Exegesis of antilémpsis: The Greek word translated “helpers” is ἀντίληψις, or as it is transliterated: antilémpsis. There are 17 different Greek words used for “help” in the NASB, but this is the only place in the New Testament where antilémpsis is used. This word is defined as “God’s work bringing His helps of grace and power to meet someone’s need, through a person He directs” (Strong’s, 484).
Because the word used here is in the plural form, we know that this particular form of divine help is available to everyone in the church. Perhaps we can coin our own phrase to uniquely identify this ministry – “Divine Assistants.” In other words, this gift does NOT refer to the caring person who shows up at the church to help clean up the property or the person who may take someone food when they have a special need. Those are all good and needful ministries, but they are not what Paul means by this gift.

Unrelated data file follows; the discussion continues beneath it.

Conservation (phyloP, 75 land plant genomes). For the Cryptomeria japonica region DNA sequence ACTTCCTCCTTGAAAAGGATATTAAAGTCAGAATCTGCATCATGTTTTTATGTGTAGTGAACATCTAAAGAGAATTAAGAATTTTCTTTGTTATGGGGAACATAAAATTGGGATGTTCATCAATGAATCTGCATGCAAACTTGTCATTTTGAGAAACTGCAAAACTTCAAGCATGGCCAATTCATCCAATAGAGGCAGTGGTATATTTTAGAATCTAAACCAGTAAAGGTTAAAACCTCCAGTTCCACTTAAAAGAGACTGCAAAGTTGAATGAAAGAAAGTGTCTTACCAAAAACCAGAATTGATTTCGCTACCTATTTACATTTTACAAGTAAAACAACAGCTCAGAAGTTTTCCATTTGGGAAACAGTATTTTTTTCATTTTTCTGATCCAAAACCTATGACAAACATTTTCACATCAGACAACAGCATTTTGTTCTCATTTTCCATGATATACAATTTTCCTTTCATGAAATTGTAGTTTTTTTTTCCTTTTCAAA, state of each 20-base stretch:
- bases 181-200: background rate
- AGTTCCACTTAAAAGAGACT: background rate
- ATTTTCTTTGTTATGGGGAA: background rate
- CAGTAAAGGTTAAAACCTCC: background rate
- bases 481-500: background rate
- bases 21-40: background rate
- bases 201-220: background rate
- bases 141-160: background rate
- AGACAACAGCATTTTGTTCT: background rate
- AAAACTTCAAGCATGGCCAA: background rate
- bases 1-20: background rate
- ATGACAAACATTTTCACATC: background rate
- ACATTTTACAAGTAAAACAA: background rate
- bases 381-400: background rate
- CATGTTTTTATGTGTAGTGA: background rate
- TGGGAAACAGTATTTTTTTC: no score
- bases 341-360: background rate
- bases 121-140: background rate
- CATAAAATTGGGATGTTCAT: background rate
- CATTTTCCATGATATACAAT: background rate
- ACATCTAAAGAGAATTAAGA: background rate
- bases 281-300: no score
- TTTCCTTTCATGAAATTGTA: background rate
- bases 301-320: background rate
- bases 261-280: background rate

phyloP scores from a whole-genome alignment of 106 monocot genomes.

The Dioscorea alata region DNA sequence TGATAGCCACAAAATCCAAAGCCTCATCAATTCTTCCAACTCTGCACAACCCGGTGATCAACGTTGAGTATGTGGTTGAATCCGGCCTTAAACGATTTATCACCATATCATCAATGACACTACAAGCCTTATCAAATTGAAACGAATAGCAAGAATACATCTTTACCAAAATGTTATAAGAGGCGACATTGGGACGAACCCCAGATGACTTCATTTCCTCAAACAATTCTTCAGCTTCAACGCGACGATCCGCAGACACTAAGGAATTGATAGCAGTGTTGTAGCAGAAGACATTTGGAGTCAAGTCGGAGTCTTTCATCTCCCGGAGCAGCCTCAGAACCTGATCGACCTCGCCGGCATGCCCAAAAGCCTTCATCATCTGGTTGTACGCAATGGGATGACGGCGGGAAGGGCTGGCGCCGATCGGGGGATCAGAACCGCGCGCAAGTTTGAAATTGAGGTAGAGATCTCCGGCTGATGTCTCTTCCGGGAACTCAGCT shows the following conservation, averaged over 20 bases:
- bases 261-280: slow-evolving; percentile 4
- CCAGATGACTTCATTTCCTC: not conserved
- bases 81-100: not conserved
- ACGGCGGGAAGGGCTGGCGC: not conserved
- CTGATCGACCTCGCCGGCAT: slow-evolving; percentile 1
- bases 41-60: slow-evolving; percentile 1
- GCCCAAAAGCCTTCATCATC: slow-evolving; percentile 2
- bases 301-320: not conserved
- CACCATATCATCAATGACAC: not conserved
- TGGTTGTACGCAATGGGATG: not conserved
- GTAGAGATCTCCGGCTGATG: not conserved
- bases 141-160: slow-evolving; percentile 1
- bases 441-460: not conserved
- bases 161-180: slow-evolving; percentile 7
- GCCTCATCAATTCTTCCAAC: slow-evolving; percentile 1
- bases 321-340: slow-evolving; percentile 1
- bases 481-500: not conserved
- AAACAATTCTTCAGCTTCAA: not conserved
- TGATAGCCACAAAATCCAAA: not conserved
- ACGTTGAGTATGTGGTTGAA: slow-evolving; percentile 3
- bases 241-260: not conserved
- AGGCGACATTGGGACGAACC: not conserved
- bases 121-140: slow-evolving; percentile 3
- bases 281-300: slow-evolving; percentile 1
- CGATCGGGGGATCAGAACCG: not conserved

Exegesis of kubernésis: The word used for “wise guides” is κυβέρνησις, transliterated as kubernésis. As with the preceding ministry of “helpers,” this is the only place in the New Testament where this word is used. In most English translations this word is translated as “administrations.” Neither that word or “wise helpers” fully reveal what this word means. In the Greek, the word was used to describe the pilot or navigator of a sailing ship. Here is Strong’s definition: “kybérnēsis – properly, someone who steers (guides) a ship; (figuratively) the divine calling which empowers someone to lead in affairs relating to the Church” (2941). Strong’s definition was developed before we had our present understanding of the meaning of “kubernésis” or cybernetics as it has been transliterated into English by Norbert Weiner.